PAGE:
MAY 15, 1996
The Clinton Administration has announced it is taking a tough new line in a long-standing dispute with China. At issue is alleged piracy of American intellectual property. The U.S. has targeted $3 billion worth of Chinese goods for retalitory tariffs: $750 million in silk clothing; $1.2 billion in cotton and wool textiles and other clothing; $500 million in consumer electronics; and $500 million in other consumer goods. The Chinese government has countered with a list of American goods on which they will slap protective tariffs. Paul Solman begins the discussion with acting U.S. Trade Representative Charlene Barshefsky, and Charlayne Hunter-Gault gets the Chinese perspective from the Ambassador to the People's Republic of China to Washington.
PAUL SOLMAN: We hear first from the American side. Charlene Barshefsky is the acting U.S. Trade Representative. She's overseen U.S. trade negotiations with China for the past three years. Amb. Barshefsky, welcome. What's the dispute at the moment?
CHARLENE BARSHEFSKY, Acting U.S. Trade Representative: (Washington) The dispute at the moment is the failure by China adequately to enforce the intellectual property rights agreement that we reached with the Chinese government 14 months ago. The agreement calls for very specific actions to be taken on the part of the Chinese with respect to the closure of CD factories that are pirating our books, our software, our music, and our films. The agreement called on China to enforce at the border stringent rules against the exportation of pirated products.
PAUL SOLMAN: From those factories?
MS. BARSHEFSKY: From those factories.
MS. BARSHEFSKY: The agreement called for special enforcement efforts in Kwangtung Province, which is a center of piracy in China, and it called for market access for U.S. companies of legitimate copyrighted product. Those four sets of obligations have not been fully implemented by the Chinese, and that is a reason we have announced a preliminary list that we did today.
PAUL SOLMAN: What exactly do you want the Chinese to do? I mean, what would satisfy you at this point? Would they need to close down these factories. More inspectors in them, what?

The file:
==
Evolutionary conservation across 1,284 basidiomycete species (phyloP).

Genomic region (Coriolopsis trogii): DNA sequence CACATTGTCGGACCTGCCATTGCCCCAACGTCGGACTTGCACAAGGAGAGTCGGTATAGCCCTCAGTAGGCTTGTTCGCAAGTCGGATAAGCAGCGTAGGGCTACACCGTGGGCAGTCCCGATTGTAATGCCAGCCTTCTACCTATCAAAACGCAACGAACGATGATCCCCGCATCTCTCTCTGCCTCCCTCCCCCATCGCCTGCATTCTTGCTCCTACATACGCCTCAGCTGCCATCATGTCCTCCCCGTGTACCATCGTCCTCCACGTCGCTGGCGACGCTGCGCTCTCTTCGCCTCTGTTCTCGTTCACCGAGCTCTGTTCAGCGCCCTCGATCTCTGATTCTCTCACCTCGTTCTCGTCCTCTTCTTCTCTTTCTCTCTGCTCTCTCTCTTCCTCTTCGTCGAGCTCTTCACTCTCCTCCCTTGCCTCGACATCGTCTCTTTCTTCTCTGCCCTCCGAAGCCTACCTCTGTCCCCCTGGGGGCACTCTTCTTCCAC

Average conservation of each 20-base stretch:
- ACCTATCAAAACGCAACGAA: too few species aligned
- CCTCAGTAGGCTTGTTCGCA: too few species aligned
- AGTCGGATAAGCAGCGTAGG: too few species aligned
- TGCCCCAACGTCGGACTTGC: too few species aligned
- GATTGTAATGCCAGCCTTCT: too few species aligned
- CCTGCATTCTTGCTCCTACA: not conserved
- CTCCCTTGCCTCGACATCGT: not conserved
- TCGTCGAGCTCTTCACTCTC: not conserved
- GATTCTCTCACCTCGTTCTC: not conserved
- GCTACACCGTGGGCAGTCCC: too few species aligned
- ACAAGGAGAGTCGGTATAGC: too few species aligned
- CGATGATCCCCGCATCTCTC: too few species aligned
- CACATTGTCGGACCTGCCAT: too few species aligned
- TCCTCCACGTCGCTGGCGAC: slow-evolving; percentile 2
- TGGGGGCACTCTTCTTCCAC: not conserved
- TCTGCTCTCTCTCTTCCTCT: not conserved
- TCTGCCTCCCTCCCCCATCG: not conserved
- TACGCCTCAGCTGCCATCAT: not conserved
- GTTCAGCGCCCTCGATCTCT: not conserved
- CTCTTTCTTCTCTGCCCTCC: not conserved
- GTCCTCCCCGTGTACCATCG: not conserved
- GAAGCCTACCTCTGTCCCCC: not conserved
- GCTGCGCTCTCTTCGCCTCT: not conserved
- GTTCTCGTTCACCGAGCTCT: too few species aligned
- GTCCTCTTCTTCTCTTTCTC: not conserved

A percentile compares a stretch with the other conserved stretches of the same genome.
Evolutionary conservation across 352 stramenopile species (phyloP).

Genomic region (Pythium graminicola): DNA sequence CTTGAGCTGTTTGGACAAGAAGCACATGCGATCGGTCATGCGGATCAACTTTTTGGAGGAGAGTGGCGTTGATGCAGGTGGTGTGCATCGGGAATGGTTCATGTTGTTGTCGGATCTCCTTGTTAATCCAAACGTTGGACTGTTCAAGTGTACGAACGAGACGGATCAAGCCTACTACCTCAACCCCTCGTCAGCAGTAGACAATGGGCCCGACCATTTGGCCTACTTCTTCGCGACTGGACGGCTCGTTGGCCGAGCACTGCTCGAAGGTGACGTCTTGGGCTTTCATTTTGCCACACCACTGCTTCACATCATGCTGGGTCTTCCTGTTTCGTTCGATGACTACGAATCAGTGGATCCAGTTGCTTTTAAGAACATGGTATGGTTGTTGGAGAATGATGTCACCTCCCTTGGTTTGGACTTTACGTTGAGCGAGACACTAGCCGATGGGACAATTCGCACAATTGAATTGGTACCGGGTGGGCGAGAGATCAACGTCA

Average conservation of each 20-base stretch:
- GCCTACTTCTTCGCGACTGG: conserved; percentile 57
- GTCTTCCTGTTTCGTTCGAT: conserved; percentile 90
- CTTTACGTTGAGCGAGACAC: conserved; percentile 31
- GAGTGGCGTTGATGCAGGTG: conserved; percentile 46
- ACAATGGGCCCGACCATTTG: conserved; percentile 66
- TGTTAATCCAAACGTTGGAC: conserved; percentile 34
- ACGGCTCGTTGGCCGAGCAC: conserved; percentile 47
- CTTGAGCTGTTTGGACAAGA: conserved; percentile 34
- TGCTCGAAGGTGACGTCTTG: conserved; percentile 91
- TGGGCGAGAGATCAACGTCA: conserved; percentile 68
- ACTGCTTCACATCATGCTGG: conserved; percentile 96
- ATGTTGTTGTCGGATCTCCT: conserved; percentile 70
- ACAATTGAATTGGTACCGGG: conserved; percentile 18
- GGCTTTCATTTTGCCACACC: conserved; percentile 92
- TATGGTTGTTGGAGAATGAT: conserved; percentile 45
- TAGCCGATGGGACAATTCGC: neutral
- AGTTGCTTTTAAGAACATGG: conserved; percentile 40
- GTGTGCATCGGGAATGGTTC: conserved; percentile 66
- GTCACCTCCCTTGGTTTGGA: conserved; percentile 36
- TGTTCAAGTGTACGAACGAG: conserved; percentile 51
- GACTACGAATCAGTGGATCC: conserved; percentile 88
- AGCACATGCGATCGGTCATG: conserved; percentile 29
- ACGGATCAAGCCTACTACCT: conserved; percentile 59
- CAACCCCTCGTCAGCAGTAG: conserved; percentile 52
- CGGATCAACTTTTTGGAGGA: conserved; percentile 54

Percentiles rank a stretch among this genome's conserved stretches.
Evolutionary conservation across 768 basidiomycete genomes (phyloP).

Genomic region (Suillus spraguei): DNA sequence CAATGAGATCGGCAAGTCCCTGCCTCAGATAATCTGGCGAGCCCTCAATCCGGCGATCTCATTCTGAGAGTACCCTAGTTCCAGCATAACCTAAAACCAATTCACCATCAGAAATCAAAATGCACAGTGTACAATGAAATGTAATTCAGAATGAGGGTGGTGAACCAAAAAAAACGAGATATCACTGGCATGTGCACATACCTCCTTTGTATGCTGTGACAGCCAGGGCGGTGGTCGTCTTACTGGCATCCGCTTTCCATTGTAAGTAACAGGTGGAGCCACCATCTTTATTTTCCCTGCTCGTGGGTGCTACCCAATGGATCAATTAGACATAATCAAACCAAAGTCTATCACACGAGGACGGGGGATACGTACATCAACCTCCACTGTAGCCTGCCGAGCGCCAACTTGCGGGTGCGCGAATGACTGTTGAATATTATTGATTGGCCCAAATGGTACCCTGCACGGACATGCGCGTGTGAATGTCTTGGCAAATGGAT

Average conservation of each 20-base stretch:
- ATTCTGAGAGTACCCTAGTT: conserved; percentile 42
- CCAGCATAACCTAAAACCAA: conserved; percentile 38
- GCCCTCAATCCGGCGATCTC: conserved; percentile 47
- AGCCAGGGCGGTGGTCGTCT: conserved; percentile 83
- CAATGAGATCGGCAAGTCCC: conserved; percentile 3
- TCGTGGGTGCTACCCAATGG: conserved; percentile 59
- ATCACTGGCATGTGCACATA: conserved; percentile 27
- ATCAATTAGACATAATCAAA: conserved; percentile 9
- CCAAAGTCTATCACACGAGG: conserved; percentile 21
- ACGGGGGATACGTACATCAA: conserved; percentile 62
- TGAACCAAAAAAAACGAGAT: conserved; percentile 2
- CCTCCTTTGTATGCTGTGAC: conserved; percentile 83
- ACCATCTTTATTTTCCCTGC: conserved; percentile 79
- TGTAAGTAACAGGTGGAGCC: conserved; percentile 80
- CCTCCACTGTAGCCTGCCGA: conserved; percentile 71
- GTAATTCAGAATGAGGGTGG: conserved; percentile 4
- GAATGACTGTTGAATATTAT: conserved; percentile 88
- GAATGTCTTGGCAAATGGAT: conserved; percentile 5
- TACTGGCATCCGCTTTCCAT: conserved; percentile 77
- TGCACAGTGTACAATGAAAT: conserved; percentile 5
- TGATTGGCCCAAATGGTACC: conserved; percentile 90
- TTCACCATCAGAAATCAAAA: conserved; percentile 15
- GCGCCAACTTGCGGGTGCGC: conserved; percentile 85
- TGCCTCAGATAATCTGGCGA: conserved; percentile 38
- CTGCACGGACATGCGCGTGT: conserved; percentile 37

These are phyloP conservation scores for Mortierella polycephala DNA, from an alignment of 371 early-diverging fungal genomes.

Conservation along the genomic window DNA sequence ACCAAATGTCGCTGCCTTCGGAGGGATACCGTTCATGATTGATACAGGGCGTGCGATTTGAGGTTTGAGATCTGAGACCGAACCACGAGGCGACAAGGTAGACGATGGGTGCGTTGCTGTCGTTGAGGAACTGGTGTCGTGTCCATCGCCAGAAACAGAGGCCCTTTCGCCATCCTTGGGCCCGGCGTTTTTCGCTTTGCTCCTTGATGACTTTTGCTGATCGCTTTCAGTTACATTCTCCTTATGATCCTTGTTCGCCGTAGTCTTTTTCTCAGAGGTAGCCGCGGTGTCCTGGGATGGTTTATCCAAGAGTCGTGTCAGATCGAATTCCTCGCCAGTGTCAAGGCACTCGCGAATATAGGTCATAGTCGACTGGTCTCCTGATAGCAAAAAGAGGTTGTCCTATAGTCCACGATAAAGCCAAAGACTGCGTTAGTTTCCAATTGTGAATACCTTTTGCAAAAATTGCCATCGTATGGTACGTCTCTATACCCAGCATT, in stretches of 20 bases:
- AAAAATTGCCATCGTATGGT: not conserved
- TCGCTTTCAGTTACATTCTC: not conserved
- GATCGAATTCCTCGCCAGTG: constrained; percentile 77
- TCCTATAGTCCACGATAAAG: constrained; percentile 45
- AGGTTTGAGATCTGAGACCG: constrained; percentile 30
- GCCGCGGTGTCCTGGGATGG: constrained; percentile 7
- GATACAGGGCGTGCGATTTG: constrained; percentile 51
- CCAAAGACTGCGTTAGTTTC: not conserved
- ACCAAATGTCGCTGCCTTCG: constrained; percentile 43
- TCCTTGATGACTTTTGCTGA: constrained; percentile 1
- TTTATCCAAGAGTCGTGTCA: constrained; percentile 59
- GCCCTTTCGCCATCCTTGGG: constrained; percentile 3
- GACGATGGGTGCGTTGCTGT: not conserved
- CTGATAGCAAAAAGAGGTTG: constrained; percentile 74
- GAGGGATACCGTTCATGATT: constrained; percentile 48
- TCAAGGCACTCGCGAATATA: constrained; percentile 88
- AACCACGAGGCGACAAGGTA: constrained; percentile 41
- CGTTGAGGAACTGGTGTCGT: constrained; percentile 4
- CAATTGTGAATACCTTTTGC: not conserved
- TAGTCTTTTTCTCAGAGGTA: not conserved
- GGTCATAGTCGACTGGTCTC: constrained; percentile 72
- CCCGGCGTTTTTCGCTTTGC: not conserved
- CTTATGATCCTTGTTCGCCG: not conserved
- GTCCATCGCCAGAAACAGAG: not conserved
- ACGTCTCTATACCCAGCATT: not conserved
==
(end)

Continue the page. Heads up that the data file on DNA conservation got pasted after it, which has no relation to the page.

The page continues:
MS. BARSHEFSKY: The Chinese need to clean up the piracy. That can involve, for example, legitimizing the factories by entering into joint venture licensing royalty arrangements. It can involve inspectors in the factories who can report to the central government, and to us, that the production in those factories has been properly approved by the copyright holders. It can also include closing the factories that continue to pirate. And by closure, I mean, as specified in the agreement, the revocation of their business licenses so that they can no longer legally operate in China, as well as the destruction of pirated goods and the destruction of the equipment used predominantly to make those pirated goods.
PAUL SOLMAN: Now, the Chinese said today that they are going to clamp down on audio-visual piracy -- that's according to Reuters, at least as I read it. Will that be enough? Have they made the right move now?
MS. BARSHEFSKY: We'll have to see what they mean by "clamp down." The issue here is not promises by the Chinese. We have a very excellent agreement in place, the negotiation of which took almost 18 months. The issue here is action by the Chinese to demonstrate that it will implement the promises that it has made.
PAUL SOLMAN: Now is this a trade war? Commentators are calling it that. You're slapping protective tariffs on, they threaten, or you're threatening to, they threaten to slap protective tariffs on. Is that a trade war, would you say?
MS. BARSHEFSKY: This is not a trade war. This is a situation where the United States's goal is to secure implementation of the agreement that was negotiated. The goal is to see this massive piracy, the export of pirated product, cease from China. That is the goal.
PAUL SOLMAN: But this--
MS. BARSHEFSKY: In the interim, before that goal is reached, we will protect our economic interest. As the President has said many times, the United States will enforce the trade agreements it enters into. This is one such enforcement action, but I don't think it's productive to talk about trade wars. What is productive, what would be productive, is for China to come into compliance with the agreement.
PAUL SOLMAN: Now this is sort of--or at least I've heard commentators say that--this is a sort of a lose- lose situation, i.e., you threaten, they threaten, and eventually you can have tariffs on all kinds of products, retardation, world trade, and so forth. Is it a lose-lose situation? And if so, why this approach? I mean, is it you just have anything else you can really use as sanctions?
MS. BARSHEFSKY: We have been negotiating on intellectual property rights issues with China for over 22 months. We have had 44 separate negotiations and consultations with the Chinese, and since the agreement was signed 14 months ago, we've been to China eight times, and we have had over 30 consultative sessions with China. Piracy is difficult to stamp out. It is a very lucrative business. That's one of the difficulties involved here. A second difficulty involved is that there are indications that there is some government involvement with respect to some of these factories.
PAUL SOLMAN: Government involvement meaning what?
MS. BARSHEFSKY: Chinese government involvement in some of the factories.
PAUL SOLMAN: You mean owning them or--